When you read a lot of books, the most frequent question you seem to get is "how do you manage to read so many books". The subtext obviously being either you're a speed reader, or you somehow don't have anything better to do. (You can tell from the look on the enquirer's face.) I'm not a speed reader by any means, but since childhood, coincidentally on a farm just outside Ballarat, I have been blessed with ability to stick my nose in a book and pretty well ignore everything else around me. And I do mean blessed. Reading for me isn't something I do when I've got nothing else to do - it's the default choice. I like doing it. I read a lot of books because I don't much care what the house looks like. I grew up in the bush, in the time before the internet (yes I'm that old), and in those days movies, and even TV weren't much of an alternative, so reading was firmly entrenched in the DNA.
So the attaction of festivals about books, a chance to listen to writers talk about books, to readers talk about books, to be with people who always have the "are you a speed reader" look on their faces when you talk about numbers - well it's participation sport for readers like me. Especially when the obsession is for crime fiction in particular.
Death in July was an outstanding day (couldn't make it down for the Friday session - don't do housework but do have to feed and bed down livestock). I was lucky enough to have some friends from the local community come down with me (Ballarat's an hours drive from where we live now), and it was worth every second of that drive.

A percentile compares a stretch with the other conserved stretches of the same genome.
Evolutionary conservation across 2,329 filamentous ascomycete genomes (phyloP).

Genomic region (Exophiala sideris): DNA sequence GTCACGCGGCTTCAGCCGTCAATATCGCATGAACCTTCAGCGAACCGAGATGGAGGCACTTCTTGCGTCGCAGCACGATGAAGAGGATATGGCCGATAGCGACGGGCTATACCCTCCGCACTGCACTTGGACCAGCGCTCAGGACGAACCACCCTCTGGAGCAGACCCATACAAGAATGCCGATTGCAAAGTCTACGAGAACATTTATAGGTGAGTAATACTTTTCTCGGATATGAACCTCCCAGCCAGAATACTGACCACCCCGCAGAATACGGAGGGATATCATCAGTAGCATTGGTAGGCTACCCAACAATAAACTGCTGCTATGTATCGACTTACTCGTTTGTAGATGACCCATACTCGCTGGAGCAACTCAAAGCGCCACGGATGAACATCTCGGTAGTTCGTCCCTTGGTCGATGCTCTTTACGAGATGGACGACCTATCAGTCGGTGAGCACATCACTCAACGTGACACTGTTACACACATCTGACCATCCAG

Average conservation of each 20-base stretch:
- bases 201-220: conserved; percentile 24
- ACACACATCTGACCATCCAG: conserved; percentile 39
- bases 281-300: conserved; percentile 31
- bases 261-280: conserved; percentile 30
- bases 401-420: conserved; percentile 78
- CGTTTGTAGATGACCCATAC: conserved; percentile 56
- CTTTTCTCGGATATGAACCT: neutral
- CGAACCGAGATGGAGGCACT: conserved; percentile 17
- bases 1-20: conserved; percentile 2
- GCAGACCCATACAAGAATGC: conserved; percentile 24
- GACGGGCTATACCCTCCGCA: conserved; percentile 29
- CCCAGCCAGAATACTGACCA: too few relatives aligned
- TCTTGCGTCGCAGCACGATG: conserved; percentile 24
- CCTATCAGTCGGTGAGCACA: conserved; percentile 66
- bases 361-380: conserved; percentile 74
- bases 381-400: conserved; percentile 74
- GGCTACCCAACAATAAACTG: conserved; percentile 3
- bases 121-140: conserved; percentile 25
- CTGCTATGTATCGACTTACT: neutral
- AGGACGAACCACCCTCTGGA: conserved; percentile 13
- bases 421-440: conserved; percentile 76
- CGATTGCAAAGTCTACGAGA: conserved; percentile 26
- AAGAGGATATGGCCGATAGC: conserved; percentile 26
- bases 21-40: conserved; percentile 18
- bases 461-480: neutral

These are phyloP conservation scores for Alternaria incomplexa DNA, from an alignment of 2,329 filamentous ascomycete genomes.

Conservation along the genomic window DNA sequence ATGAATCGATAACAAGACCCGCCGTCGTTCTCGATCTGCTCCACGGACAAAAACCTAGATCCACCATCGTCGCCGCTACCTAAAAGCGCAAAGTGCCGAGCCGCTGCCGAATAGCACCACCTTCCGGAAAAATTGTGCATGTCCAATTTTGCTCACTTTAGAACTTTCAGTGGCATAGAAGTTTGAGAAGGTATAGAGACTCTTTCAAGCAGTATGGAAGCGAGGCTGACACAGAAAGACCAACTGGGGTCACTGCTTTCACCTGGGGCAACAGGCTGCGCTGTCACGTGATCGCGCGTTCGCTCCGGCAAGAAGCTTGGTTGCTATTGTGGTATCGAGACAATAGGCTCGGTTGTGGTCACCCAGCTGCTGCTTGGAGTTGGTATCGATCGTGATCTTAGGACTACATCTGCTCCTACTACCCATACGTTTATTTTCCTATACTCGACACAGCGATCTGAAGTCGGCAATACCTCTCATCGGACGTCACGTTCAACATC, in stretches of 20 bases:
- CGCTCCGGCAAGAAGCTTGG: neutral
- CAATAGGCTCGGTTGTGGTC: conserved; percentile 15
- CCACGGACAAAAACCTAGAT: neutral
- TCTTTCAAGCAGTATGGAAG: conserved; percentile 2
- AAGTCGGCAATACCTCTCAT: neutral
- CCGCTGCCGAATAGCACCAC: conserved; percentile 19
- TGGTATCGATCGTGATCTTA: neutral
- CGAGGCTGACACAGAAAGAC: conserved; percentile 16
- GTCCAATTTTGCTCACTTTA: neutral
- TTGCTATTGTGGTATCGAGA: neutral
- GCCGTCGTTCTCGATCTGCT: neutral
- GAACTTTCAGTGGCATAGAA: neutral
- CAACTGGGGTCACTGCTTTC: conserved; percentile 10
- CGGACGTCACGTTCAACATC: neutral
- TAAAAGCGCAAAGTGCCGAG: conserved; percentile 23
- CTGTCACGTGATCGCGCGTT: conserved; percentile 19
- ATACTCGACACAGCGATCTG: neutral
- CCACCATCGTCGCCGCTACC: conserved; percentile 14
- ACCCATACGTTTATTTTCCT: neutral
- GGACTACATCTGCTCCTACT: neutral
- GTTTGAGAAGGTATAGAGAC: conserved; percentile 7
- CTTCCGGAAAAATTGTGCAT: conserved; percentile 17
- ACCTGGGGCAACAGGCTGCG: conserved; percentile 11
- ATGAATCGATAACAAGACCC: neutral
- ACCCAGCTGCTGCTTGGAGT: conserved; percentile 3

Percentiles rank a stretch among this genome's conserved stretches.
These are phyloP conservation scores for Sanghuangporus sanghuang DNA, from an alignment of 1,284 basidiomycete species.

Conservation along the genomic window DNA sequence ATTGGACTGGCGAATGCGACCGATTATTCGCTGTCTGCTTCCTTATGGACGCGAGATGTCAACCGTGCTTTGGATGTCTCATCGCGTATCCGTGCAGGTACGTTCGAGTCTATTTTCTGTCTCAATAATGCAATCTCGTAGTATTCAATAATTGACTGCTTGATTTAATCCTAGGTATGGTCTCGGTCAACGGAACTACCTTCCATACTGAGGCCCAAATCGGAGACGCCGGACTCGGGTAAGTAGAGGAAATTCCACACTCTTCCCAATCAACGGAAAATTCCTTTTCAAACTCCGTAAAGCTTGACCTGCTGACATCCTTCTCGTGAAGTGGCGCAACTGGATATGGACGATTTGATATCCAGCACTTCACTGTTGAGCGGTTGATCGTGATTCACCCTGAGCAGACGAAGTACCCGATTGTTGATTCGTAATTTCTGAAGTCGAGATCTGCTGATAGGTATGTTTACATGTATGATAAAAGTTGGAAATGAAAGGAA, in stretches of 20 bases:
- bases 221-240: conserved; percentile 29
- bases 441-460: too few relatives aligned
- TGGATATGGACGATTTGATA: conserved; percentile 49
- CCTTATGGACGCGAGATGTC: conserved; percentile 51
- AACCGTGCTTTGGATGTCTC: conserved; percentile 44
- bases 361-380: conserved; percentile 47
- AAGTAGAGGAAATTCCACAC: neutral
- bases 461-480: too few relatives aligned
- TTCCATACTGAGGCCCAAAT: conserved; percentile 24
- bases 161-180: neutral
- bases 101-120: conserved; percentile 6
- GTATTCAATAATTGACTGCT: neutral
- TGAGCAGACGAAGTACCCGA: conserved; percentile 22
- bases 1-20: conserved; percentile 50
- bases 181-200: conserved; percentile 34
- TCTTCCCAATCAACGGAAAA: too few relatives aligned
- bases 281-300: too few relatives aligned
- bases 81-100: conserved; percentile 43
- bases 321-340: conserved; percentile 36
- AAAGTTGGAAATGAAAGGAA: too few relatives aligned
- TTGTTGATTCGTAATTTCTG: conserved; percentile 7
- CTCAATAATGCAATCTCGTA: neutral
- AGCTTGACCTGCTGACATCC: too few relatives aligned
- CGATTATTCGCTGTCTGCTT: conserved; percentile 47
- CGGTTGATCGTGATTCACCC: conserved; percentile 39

It's not just the fun and laughter (and goodness knows there was that in bucket loads), it's not just the general chatter about books, and the bookshop, it's the atmosphere. At writers / readers festivals, the fact that everybody is OBSESSED with books isn't odd. It's not commented on.
The day was a clever balance between panels, launches and discussions - finishing off with the traditional debate which was, as usual, a masterclass in hilarity. I think I'm one of the people Angela Savage mentions in her post(link is external) crying with laughter - I was not alone. (We need a female crime writer whose name is Peta to enter the Neds!)
Each of the sessions was bookended by a chapter of the very clever Blood on Ballarat(link is external). I'd be the first person to admit to a somewhat ambivalent feeling about the town of my birth, but this film, and the cleverness of the story that it was illustrating actually might make me rethink what's happening there now. Such a clever idea, and such a wonderful illustration of the story, and the town (and to be honest I thought the shuddering was on purpose and not the result of a laptop on it's last legs!)
There were a series of good panels - from the start out "Gum Shoes or High Heels?" which talked about the trends in women's crime fiction writing. Having seen a few of these discussions recently I was pleased to see the conversation veering a little bit towards the issue of the "crime" in crime fiction. As somebody who prefers to read from the darker end of the spectrum, (yes you get that "look"), the attraction for me is that searching for meaning - people are an odd bunch and I find more insight into motivation, control, cause and effect on the dark rather than the light side. Still an excellent panel and lovely to finally hear Annie Hauxwell talk about her standout Catherine Berlin series. Good panel clearly indicated by a scramble to the book shop later to fill in a few blanks in the collection.